Housing developers warn of shortage of skilled workers

Published November 30, 2018, 12:00 AM

by manilabulletin_admin

By James A. Loyola

Socialized housing developers urged government to take action as they warn of possible project delays on the back of the growing shortage of skilled laborers in the country as more of them opt to work overseas.

Organization of Socialized and Economic Housing Developers of the Philippines (OSHDP) National President Marcelino C. Mendoza said the Technical Education and Skills Development Authority (TESDA) should offer a training program related to housing developers and contractors.

“We should look at the model of Germany where there is emphasis in trades and apprenticeships even in high school and pre-college, hence they are immediately absorbed in the labor force,” Mendoza said.

He pointed out the difficulty in hiring results in project delays, the increased asking prices, and poaching of skilled workers are already prevailing in the industry.

Wages for plumbers and steel men have already increased 25 percent, while that for welders, painters, carpenters, masons, and electricians rose 22 percent.

However, TESDA Director Angelina Carreon said most of the TESDA trainings are in the services sector like the hotel and restaurant business and only 10 percent of the number of trainees are in the construction industry.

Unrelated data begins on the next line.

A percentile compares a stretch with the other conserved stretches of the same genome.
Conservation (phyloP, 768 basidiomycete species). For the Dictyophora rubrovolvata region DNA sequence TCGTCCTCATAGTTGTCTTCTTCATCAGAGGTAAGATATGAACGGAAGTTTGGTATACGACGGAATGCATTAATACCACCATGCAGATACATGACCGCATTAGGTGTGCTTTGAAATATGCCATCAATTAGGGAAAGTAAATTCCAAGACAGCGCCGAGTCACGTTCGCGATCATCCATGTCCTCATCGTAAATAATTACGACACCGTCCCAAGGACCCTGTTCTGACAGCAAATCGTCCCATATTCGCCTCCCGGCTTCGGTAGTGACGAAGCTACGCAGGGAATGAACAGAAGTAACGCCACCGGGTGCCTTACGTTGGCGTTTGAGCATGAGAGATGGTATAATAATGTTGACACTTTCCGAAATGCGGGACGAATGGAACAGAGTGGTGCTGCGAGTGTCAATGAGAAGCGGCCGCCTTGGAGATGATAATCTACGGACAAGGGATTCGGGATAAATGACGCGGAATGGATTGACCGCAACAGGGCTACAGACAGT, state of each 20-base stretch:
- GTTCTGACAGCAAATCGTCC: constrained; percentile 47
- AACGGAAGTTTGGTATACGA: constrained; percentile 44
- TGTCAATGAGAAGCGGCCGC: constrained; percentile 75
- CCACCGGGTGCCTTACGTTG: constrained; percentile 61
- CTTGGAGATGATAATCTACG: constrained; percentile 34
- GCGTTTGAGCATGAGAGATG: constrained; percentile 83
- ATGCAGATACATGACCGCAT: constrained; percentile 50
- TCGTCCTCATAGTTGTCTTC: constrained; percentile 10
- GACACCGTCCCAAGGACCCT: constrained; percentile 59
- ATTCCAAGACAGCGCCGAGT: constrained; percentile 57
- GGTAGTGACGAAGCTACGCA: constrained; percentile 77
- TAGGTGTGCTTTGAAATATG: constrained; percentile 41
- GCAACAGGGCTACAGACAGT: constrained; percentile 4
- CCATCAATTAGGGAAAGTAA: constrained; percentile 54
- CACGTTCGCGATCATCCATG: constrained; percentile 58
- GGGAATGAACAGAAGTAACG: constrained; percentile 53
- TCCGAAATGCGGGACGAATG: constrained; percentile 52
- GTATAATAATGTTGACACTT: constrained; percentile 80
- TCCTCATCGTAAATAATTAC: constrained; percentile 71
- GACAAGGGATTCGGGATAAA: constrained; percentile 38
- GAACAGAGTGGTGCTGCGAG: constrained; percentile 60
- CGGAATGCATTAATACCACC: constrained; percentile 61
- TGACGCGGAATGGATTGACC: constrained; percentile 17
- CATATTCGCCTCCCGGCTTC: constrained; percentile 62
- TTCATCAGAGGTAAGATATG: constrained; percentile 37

Latest data from the Philippine Statistics Authority (PSA) showed unemployment rate in the country eased to a decade-low of 5.5 percent in April.

On the other hand, data from the Department of Labor and Employment (DOLE) revealed while there are 2.3 million workers looking for jobs as of June, not all of them are qualified.

“There is an immediate need for training for these individuals seeking employment for them to be qualified for the available jobs in the market,” Mendoza said.

For one, the Duterte administration’s massive infrastructure build up under the “Build, Build, Build” program would need two million additional workers until 2022.

Mendoza said compounding this problem is the mismatch between the available labor and the skills required by the construction industry.

He added skilled construction workers, particularly welders, steel men, plumbers, tinsmiths, always consider jobs with three to five times percent premiums overseas.

According to him, the socialized housing sector could not afford additional costs and compete with their counterparts in the condominiums, offices, hotels, resorts and commercial retail construction that offer high value contract prices because of the price cap of P480,000 for a 24-square meter house.

EEI Corporate Senior Vice President Norman Macapagal said there is a lot of pressure on existing skilled workers in the country to consider overseas jobs due to huge demand particularly in Saudi Arabia and the Middle East.